Six European Union health ministers signed a letter to the European Commission on Friday to express "severe concern" over delivery delays for the coronavirus vaccine developed by BioNTech and Pfizer after the U.S. pharmaceutical company confirmed Friday it will temporarily reduce deliveries to Europe while it upgrades production capacity to 2 billion doses per year.
Ministers from Denmark, Estonia, Finland, Latvia, Lithuania and Sweden said in their letter that the situation was "unacceptable" and "decreases the credibility of the vaccination process".
"This temporary reduction will affect all European countries,” a spokesperson for Pfizer Denmark said in a statement to The Associated Press (AP).
Line Fedders said that to meet the new 2 billion dose target, Pfizer is upscaling production at its plant in Puurs, Belgium, which "presupposes adaptation of facilities and processes at the factory which requires new quality tests and approvals from the authorities.”
"As a consequence, fewer doses will be available for European countries at the end of January and the beginning of February,” she said. Germany’s Health Ministry said Friday Pfizer had informed the European Commission, which was responsible for ordering vaccines from the company, that it won’t be able to fulfill all of the promised deliveries in the coming three to four weeks.
The ministry said German officials took note of the unexpected announcement by the Commission ” with regret” because the company had made binding delivery commitments by mid-February.
"The federal and state governments expect the EU Commission to provide clarity and certainty as soon as possible in negotiations with Pfizer about further deliveries and delivery dates,” the statement said.
The Commission sealed the vaccine deals on behalf of all 27 member states, but is not responsible for the timetable and deliveries. Asked Friday whether Brussels has been informed by Pfizer about delays in the EU, Commission health policy spokesperson Stefan de Keersmaecker said all questions on production and production capacity should be directed to the company.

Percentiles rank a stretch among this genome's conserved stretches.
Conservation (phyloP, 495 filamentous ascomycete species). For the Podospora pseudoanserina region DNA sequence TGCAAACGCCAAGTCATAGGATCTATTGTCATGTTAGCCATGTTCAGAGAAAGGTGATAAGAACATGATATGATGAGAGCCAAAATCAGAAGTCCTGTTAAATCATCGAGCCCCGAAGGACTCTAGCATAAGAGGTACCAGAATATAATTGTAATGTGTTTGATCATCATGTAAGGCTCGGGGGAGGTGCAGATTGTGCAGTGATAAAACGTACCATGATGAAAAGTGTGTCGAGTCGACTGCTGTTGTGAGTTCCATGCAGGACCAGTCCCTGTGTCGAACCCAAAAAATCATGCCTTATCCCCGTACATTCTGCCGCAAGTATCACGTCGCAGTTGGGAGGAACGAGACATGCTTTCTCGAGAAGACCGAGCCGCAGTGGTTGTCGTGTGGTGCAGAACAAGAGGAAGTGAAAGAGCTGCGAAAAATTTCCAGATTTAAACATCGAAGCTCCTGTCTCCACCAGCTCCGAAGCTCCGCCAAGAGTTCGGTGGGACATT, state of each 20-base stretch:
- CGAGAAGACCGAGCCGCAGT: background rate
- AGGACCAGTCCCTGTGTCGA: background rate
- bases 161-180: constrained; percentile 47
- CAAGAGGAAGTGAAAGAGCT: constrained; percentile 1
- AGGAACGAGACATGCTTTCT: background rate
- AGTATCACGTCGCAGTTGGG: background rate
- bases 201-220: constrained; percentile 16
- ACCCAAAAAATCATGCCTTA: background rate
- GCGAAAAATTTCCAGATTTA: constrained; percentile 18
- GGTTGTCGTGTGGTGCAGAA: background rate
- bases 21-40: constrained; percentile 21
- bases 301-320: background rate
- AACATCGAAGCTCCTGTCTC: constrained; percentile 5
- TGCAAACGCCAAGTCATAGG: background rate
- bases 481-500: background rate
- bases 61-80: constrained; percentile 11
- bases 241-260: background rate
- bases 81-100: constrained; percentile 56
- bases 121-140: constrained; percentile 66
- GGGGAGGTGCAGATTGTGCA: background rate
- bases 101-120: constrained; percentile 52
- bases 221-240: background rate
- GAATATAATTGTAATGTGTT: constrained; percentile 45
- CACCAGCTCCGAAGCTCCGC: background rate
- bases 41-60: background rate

"The Commission stands ready to support and facilitate contacts between the company and member states whenever needed,” he said. De Keersmaecker said deliveries are made on the basis of purchase orders and specific contracts that are concluded between the member states and the companies.
"The specificities of these arrangements are laid down in these purchase orders or contracts,” he said. The Commission has secured up to 600 million extra doses of the Pfizer vaccine that's produced in partnership with Germany's BioNTech.
Norwegian authorities also said Friday they had been notified by Pfizer about the reduction that will start next week as the company raises its annual dose target from the current 1.3 billion.
"We had predicted 43,875 vaccine doses from Pfizer in week 3. Now it seems that we get 36,075 doses,” said Geir Bukholm, director of infection control at the Norwegian Institute of Public Health.
”The stock we now have will be able to compensate for a reduction in the planned deliveries for a few weeks ahead if there is a need for this,” he said. In Finland, broadcaster YLE said the delay would cause domestic delivery problems at the end of January and the beginning of February.
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